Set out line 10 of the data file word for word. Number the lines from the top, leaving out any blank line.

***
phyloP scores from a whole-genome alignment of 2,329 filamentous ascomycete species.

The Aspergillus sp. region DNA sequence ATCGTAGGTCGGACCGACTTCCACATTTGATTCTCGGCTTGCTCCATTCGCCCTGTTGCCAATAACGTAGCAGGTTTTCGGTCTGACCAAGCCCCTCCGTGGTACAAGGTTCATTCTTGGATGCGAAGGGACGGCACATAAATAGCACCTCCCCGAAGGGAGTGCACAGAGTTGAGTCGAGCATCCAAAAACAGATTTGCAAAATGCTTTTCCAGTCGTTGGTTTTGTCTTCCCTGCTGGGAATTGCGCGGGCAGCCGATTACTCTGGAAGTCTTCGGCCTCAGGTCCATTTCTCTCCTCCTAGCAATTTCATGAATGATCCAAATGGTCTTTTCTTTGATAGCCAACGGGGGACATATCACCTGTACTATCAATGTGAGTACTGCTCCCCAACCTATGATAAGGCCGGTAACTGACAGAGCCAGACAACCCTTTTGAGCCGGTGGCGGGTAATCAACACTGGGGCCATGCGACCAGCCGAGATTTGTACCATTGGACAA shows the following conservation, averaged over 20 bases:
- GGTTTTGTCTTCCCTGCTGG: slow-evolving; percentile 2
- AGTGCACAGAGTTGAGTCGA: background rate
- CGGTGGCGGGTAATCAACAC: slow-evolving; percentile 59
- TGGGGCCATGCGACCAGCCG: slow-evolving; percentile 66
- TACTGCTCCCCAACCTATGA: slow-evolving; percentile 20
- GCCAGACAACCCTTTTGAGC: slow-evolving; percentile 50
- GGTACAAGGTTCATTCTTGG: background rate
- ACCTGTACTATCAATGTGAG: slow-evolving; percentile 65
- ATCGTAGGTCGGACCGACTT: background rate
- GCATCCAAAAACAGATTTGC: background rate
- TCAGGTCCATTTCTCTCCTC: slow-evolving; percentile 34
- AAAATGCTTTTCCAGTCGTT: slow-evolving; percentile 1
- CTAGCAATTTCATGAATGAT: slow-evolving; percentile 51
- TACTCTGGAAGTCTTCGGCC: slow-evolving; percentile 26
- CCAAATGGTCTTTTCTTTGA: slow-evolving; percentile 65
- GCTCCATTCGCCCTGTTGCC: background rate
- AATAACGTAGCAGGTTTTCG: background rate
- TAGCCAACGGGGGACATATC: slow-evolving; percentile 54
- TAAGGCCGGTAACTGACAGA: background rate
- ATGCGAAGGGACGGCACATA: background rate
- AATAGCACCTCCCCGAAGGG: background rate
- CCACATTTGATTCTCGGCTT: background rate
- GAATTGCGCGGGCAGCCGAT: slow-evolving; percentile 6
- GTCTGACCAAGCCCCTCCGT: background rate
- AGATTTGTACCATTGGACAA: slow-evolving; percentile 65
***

- ACCTGTACTATCAATGTGAG: slow-evolving; percentile 65